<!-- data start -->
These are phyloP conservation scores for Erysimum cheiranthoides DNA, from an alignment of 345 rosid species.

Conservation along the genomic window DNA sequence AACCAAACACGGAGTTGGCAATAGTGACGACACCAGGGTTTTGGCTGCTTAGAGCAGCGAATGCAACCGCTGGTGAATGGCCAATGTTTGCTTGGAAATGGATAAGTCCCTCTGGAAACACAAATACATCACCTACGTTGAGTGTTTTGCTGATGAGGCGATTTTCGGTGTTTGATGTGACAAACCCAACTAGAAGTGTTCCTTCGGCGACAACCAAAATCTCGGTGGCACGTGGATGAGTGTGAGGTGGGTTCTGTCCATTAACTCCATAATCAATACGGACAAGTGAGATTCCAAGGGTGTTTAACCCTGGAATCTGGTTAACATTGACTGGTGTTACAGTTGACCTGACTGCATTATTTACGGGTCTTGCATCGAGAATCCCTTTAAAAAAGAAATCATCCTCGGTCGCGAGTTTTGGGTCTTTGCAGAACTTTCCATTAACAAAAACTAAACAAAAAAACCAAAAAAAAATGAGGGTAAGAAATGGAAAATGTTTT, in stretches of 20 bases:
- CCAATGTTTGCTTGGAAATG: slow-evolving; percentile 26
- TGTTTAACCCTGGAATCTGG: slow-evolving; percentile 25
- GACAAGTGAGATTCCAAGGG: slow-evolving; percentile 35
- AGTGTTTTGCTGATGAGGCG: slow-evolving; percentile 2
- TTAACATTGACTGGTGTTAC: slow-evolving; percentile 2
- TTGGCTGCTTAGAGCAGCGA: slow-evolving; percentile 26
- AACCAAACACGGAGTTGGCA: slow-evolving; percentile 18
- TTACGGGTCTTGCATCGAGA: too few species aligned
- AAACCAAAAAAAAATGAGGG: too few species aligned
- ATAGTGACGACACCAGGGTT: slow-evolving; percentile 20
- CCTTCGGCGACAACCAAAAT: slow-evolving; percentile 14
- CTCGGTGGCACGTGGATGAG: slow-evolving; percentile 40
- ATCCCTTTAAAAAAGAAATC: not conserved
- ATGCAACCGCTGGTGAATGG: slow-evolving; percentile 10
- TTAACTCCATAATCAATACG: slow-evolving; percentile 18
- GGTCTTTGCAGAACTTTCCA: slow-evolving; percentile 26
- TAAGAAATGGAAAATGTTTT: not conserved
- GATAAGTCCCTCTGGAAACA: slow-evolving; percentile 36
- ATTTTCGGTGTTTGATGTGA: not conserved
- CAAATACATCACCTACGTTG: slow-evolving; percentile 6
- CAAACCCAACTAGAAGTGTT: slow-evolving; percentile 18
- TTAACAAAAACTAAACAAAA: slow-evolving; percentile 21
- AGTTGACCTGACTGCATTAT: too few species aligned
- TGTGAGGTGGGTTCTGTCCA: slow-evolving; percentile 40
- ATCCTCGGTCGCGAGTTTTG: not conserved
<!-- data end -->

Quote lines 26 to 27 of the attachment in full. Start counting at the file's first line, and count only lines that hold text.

- TGTGAGGTGGGTTCTGTCCA: slow-evolving; percentile 40
- ATCCTCGGTCGCGAGTTTTG: not conserved